12 Terms You Should Know Before Start Studying Accounts, In order to understand the subject matter clearly, you must understand the following commonly used expressions always used in connection with business accounting. in this article we provide complete details for how to start for study accounts subject means we provide details for commonly used terms in accounts. If you can understand these terms then you may face accounts subject very easily. Now you can scroll down below n check more details for “12 Terms You Should Know Before Start Studying Accounts”
12 Terms You Should Know Before Start Studying Accounts
(i) Transaction: It means an event or a business activity which involves exchange of money or money’s worth between parties. The event can be measured in terms of money and which changes the financial position of a person. Transaction could be a cash transaction or a credit transaction.
(ii) Profit: The excess of Revenue Income over expense is called profit. It could be calculated for each transaction or for business as a whole.
(iii) Loss: The excess of expense over income is called loss. It could be calculated for each transaction or for the business as a whole.
(iv) Asset: Asset is a resource owned by the business with the purpose of using it for generating future profits. Assets can be tangible or intangible. Tangible Assets are the Capital assets which have some physical existence e.g. Plant and Machinery, etc. The capital assets which have no physical existence and whose value is limited by the rights and anticipated benefits that possession confers upon the owners are known as intangible Assets e.g. Goodwill, Patents, etc.
Assets can also be classified into Current Assets and Non-Current Assets.
Current Assets – An asset shall be classified as Current when it satisfies any of the following:
(a) It is expected to be realized in, or is intended for sale or consumption in the Company’s normal Operating Cycle,
(b) It is held primarily for the purpose of being traded,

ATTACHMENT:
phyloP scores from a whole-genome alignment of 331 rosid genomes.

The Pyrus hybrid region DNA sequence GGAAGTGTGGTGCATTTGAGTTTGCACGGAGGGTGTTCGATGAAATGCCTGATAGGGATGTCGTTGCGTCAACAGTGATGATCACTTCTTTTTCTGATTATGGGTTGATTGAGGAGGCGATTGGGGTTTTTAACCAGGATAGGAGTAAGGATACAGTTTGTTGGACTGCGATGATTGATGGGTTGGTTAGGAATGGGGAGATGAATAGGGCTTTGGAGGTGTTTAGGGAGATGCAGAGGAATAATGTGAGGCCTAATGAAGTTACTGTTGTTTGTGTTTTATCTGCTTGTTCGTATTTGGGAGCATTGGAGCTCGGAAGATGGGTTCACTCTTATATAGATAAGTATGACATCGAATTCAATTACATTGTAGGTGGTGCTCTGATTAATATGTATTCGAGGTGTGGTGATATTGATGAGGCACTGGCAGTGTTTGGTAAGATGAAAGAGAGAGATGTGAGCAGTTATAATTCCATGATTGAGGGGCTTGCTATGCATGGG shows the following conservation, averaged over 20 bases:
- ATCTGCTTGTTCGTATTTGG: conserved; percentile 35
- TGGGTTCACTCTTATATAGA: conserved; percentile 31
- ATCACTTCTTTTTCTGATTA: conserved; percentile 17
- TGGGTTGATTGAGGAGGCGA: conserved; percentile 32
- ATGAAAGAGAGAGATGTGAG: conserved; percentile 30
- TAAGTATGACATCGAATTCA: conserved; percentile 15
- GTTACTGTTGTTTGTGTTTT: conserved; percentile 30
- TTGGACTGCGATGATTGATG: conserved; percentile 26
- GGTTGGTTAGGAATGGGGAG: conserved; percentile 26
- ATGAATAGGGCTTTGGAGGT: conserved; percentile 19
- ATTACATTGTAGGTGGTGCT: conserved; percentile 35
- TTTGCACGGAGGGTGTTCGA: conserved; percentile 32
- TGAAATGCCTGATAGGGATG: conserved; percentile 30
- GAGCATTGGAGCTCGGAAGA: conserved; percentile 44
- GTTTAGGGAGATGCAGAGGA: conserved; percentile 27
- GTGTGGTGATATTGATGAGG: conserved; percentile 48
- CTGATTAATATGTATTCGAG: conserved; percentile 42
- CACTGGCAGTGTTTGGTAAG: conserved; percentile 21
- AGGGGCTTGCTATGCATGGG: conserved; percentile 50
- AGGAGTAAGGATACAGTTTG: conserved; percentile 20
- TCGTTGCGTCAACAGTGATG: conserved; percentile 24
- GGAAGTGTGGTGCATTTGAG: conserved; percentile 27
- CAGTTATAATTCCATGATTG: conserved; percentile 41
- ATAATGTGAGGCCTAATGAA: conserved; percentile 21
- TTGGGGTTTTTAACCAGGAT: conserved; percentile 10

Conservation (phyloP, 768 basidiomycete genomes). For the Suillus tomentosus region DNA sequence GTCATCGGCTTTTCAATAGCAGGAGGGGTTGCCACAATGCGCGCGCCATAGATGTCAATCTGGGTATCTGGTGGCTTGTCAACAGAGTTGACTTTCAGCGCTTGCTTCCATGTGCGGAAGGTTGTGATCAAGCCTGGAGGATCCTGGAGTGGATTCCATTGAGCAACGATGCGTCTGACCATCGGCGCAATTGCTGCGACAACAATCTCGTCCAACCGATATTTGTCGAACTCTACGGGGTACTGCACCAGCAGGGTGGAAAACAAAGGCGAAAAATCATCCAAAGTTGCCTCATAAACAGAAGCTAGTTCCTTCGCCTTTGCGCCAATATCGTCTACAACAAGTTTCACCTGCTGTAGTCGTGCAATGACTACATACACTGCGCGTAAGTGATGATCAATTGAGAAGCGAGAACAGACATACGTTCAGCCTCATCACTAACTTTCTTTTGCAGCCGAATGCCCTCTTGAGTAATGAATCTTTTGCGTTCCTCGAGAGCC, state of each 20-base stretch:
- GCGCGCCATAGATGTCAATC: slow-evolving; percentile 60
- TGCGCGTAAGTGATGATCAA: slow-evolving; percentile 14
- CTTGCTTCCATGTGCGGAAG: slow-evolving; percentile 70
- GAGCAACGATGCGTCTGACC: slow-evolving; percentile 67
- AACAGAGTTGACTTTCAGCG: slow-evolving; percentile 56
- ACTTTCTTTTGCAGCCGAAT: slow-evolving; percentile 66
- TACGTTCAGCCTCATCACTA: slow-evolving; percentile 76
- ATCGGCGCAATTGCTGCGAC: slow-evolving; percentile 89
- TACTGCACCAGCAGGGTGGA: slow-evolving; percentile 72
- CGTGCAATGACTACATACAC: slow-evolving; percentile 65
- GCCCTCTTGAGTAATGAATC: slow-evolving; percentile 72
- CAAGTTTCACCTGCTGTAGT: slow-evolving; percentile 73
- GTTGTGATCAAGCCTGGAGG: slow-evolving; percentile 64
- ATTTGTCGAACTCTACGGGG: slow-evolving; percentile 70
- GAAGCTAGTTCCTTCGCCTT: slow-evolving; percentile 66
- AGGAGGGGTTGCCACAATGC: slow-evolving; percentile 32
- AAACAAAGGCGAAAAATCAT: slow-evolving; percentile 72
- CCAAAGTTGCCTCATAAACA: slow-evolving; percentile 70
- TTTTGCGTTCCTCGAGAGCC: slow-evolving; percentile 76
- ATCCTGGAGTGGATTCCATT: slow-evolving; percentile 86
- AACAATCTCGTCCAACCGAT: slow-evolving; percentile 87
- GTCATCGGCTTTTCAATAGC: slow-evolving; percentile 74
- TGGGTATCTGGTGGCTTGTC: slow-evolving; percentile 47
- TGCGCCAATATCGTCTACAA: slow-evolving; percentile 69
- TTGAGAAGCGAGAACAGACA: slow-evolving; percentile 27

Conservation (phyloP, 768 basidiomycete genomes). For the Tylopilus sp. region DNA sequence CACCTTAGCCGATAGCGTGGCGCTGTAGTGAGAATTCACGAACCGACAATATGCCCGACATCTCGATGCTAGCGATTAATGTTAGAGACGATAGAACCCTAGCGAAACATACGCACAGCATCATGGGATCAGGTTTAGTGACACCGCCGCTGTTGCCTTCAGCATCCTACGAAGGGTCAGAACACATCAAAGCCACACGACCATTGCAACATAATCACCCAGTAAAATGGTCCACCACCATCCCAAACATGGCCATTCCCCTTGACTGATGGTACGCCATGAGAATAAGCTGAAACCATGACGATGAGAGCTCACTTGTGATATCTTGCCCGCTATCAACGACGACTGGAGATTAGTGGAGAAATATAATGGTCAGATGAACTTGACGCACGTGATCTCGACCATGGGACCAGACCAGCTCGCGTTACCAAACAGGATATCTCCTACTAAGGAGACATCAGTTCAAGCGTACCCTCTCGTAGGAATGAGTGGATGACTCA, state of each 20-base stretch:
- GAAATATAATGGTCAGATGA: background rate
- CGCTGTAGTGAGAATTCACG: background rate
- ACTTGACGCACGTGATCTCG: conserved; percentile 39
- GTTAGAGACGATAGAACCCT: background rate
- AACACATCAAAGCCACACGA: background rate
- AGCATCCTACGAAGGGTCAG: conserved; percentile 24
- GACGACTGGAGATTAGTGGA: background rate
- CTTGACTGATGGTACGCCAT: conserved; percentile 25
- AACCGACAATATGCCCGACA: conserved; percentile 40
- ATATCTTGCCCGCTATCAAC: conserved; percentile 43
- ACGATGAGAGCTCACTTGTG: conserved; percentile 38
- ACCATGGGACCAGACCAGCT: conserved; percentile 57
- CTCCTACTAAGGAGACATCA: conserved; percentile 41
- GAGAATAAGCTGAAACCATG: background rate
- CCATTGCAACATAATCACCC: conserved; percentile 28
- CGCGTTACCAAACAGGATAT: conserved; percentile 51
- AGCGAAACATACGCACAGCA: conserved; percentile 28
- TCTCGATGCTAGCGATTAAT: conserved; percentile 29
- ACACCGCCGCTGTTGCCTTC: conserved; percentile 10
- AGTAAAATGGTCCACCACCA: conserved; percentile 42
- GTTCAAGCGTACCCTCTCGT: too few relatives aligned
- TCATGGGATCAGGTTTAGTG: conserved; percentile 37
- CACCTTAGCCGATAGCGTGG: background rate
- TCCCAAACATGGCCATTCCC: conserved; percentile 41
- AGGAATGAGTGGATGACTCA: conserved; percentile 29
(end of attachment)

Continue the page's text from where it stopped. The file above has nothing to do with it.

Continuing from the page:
(c) It is due to be realized within 12 months after the Reporting Date, or
(d) It is Cash or Cash Equivalent unless it is restricted from being exchanged or used to settle a Liability for at least 12 months after the Reporting Date.
Non-Current Assets – All other Assets shall be classified as Non-Current Assets. e.g. Machinery held for long term etc.
(v) Liability: It is an obligation of financial nature to be settled at a future date. It represents amount of money that the business owes to the other parties. Depending upon the period of holding, these obligations could be further classified into Long Term on non-current liabilities and Short Term or current liabilities.
(vi) Working Capital : Working capital is the excess of current assets over current liabilities.
Working Capital (Net) = Current Assets – Currents Liabilities.
(vii) Contingent Liability : It represents a potential obligation that could be created depending on the outcome of an event. Contingent liability is not recorded in books of account, but disclosed by way of a note to the financial statements.
(viii) Capital : It is amount invested in the business by its owners. For corporate bodies, capital is normally represented as share capital.
(ix) Drawings : It represents an amount of cash, goods or any other assets which the owner withdraws from business for his or her personal use.
(x) Net worth : It represents excess of total assets over total liabilities of the business. Technically, this amount is available to be distributed to owners in the event of closure of the business after payment of all liabilities.
(xi) Debtor : The sum total or aggregate of the amounts which the customer owe to the business for purchasing goods on credit or services rendered or in respect of other contractual obligations, is known as Sundry Debtors.
These debtors may again be classified as under:
(i) Good debts : The debts which are sure to be realized are called good debts.
(ii) Doubtful Debts : The debts which may or may not be realized are called doubtful debts.
(iii) Bad debts : The debts which cannot be realized at all are called bad debts.
It must be remembered that while ascertaining the debtors balance at the end of the period certain adjustments may have to be made e.g. Bad Debts, Discount Allowed, Returns Inwards, etc.
(xii) Creditor : A creditor is a person to whom the business owes money or money’s worth. Creditors are generally classified as Current Liabilities.
Recommended Read –
- AS – 12 Accounting for Government Grants
- Accounting Standard -13 Accounting for investments
- Accounting Standard 16 – Accounting for Borrowing Costs
- Accounting Standard – 3, Cash Flow Statement Full Guide
- Accounting standard – 2, Inventory valuation Complete Guide
- Accounting Standard 15: Accounting for Retirement Benefits